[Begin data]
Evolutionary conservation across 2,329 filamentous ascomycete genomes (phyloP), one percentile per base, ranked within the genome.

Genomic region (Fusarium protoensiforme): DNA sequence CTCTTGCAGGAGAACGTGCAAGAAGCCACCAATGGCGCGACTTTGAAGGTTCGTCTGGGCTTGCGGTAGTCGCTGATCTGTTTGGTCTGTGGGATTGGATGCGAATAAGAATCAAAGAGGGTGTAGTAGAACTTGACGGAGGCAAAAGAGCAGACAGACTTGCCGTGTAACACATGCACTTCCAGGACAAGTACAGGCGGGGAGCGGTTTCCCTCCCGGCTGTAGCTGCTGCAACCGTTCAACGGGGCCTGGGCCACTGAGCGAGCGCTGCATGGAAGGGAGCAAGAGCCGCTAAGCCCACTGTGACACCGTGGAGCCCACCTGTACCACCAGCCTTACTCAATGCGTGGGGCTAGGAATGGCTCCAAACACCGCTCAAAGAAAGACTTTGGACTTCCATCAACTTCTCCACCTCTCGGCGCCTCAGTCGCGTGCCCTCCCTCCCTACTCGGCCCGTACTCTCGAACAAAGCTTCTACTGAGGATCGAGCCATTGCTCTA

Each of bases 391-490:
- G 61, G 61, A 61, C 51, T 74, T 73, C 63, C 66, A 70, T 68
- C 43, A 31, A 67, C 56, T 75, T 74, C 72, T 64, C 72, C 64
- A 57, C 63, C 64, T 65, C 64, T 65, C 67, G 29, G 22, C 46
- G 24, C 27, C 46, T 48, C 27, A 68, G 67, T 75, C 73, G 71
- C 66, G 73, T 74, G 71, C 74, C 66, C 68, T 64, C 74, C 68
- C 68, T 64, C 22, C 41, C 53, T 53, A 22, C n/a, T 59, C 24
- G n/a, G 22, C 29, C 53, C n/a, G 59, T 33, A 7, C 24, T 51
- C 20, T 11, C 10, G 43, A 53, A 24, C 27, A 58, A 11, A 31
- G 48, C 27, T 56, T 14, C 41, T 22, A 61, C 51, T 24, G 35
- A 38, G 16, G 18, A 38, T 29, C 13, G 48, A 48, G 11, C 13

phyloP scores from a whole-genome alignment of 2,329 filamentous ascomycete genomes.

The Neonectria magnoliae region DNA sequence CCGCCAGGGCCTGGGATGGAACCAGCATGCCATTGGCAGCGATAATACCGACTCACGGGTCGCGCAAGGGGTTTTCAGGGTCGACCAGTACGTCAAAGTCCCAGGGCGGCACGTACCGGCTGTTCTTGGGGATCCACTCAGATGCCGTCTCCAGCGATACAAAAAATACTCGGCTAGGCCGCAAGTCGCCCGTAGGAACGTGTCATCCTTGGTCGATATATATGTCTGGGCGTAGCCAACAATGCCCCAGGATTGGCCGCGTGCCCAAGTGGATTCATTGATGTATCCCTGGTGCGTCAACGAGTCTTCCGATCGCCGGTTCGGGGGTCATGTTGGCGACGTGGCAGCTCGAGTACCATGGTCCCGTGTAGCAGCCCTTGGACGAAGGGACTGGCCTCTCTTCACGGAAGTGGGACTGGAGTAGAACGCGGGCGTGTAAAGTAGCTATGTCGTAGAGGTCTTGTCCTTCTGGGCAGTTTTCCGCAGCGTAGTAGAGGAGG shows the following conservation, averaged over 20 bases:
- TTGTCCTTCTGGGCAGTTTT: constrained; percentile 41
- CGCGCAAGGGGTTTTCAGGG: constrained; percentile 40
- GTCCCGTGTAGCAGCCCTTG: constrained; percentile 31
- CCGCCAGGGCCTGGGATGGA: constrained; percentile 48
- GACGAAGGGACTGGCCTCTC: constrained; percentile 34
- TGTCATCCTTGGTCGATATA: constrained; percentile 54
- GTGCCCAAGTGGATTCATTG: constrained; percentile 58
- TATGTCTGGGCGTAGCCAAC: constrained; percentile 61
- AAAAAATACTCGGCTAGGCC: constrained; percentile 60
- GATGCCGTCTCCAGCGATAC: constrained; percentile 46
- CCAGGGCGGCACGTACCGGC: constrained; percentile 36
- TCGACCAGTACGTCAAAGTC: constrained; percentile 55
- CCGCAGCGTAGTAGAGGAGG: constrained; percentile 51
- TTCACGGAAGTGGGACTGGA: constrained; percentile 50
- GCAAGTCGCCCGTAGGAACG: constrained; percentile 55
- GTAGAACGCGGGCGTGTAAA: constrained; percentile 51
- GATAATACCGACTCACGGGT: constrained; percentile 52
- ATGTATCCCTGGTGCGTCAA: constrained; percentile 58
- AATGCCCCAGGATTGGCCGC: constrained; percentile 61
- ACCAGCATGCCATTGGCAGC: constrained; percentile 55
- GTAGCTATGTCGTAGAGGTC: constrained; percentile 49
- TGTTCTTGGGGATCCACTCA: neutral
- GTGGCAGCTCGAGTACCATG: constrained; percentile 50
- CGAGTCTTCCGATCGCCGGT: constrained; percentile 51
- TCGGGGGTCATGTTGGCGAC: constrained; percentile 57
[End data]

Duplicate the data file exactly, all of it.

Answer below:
Evolutionary conservation across 2,329 filamentous ascomycete genomes (phyloP), one percentile per base, ranked within the genome.

Genomic region (Fusarium protoensiforme): DNA sequence CTCTTGCAGGAGAACGTGCAAGAAGCCACCAATGGCGCGACTTTGAAGGTTCGTCTGGGCTTGCGGTAGTCGCTGATCTGTTTGGTCTGTGGGATTGGATGCGAATAAGAATCAAAGAGGGTGTAGTAGAACTTGACGGAGGCAAAAGAGCAGACAGACTTGCCGTGTAACACATGCACTTCCAGGACAAGTACAGGCGGGGAGCGGTTTCCCTCCCGGCTGTAGCTGCTGCAACCGTTCAACGGGGCCTGGGCCACTGAGCGAGCGCTGCATGGAAGGGAGCAAGAGCCGCTAAGCCCACTGTGACACCGTGGAGCCCACCTGTACCACCAGCCTTACTCAATGCGTGGGGCTAGGAATGGCTCCAAACACCGCTCAAAGAAAGACTTTGGACTTCCATCAACTTCTCCACCTCTCGGCGCCTCAGTCGCGTGCCCTCCCTCCCTACTCGGCCCGTACTCTCGAACAAAGCTTCTACTGAGGATCGAGCCATTGCTCTA

Each of bases 391-490:
- G 61, G 61, A 61, C 51, T 74, T 73, C 63, C 66, A 70, T 68
- C 43, A 31, A 67, C 56, T 75, T 74, C 72, T 64, C 72, C 64
- A 57, C 63, C 64, T 65, C 64, T 65, C 67, G 29, G 22, C 46
- G 24, C 27, C 46, T 48, C 27, A 68, G 67, T 75, C 73, G 71
- C 66, G 73, T 74, G 71, C 74, C 66, C 68, T 64, C 74, C 68
- C 68, T 64, C 22, C 41, C 53, T 53, A 22, C n/a, T 59, C 24
- G n/a, G 22, C 29, C 53, C n/a, G 59, T 33, A 7, C 24, T 51
- C 20, T 11, C 10, G 43, A 53, A 24, C 27, A 58, A 11, A 31
- G 48, C 27, T 56, T 14, C 41, T 22, A 61, C 51, T 24, G 35
- A 38, G 16, G 18, A 38, T 29, C 13, G 48, A 48, G 11, C 13

phyloP scores from a whole-genome alignment of 2,329 filamentous ascomycete genomes.

The Neonectria magnoliae region DNA sequence CCGCCAGGGCCTGGGATGGAACCAGCATGCCATTGGCAGCGATAATACCGACTCACGGGTCGCGCAAGGGGTTTTCAGGGTCGACCAGTACGTCAAAGTCCCAGGGCGGCACGTACCGGCTGTTCTTGGGGATCCACTCAGATGCCGTCTCCAGCGATACAAAAAATACTCGGCTAGGCCGCAAGTCGCCCGTAGGAACGTGTCATCCTTGGTCGATATATATGTCTGGGCGTAGCCAACAATGCCCCAGGATTGGCCGCGTGCCCAAGTGGATTCATTGATGTATCCCTGGTGCGTCAACGAGTCTTCCGATCGCCGGTTCGGGGGTCATGTTGGCGACGTGGCAGCTCGAGTACCATGGTCCCGTGTAGCAGCCCTTGGACGAAGGGACTGGCCTCTCTTCACGGAAGTGGGACTGGAGTAGAACGCGGGCGTGTAAAGTAGCTATGTCGTAGAGGTCTTGTCCTTCTGGGCAGTTTTCCGCAGCGTAGTAGAGGAGG shows the following conservation, averaged over 20 bases:
- TTGTCCTTCTGGGCAGTTTT: constrained; percentile 41
- CGCGCAAGGGGTTTTCAGGG: constrained; percentile 40
- GTCCCGTGTAGCAGCCCTTG: constrained; percentile 31
- CCGCCAGGGCCTGGGATGGA: constrained; percentile 48
- GACGAAGGGACTGGCCTCTC: constrained; percentile 34
- TGTCATCCTTGGTCGATATA: constrained; percentile 54
- GTGCCCAAGTGGATTCATTG: constrained; percentile 58
- TATGTCTGGGCGTAGCCAAC: constrained; percentile 61
- AAAAAATACTCGGCTAGGCC: constrained; percentile 60
- GATGCCGTCTCCAGCGATAC: constrained; percentile 46
- CCAGGGCGGCACGTACCGGC: constrained; percentile 36
- TCGACCAGTACGTCAAAGTC: constrained; percentile 55
- CCGCAGCGTAGTAGAGGAGG: constrained; percentile 51
- TTCACGGAAGTGGGACTGGA: constrained; percentile 50
- GCAAGTCGCCCGTAGGAACG: constrained; percentile 55
- GTAGAACGCGGGCGTGTAAA: constrained; percentile 51
- GATAATACCGACTCACGGGT: constrained; percentile 52
- ATGTATCCCTGGTGCGTCAA: constrained; percentile 58
- AATGCCCCAGGATTGGCCGC: constrained; percentile 61
- ACCAGCATGCCATTGGCAGC: constrained; percentile 55
- GTAGCTATGTCGTAGAGGTC: constrained; percentile 49
- TGTTCTTGGGGATCCACTCA: neutral
- GTGGCAGCTCGAGTACCATG: constrained; percentile 50
- CGAGTCTTCCGATCGCCGGT: constrained; percentile 51
- TCGGGGGTCATGTTGGCGAC: constrained; percentile 57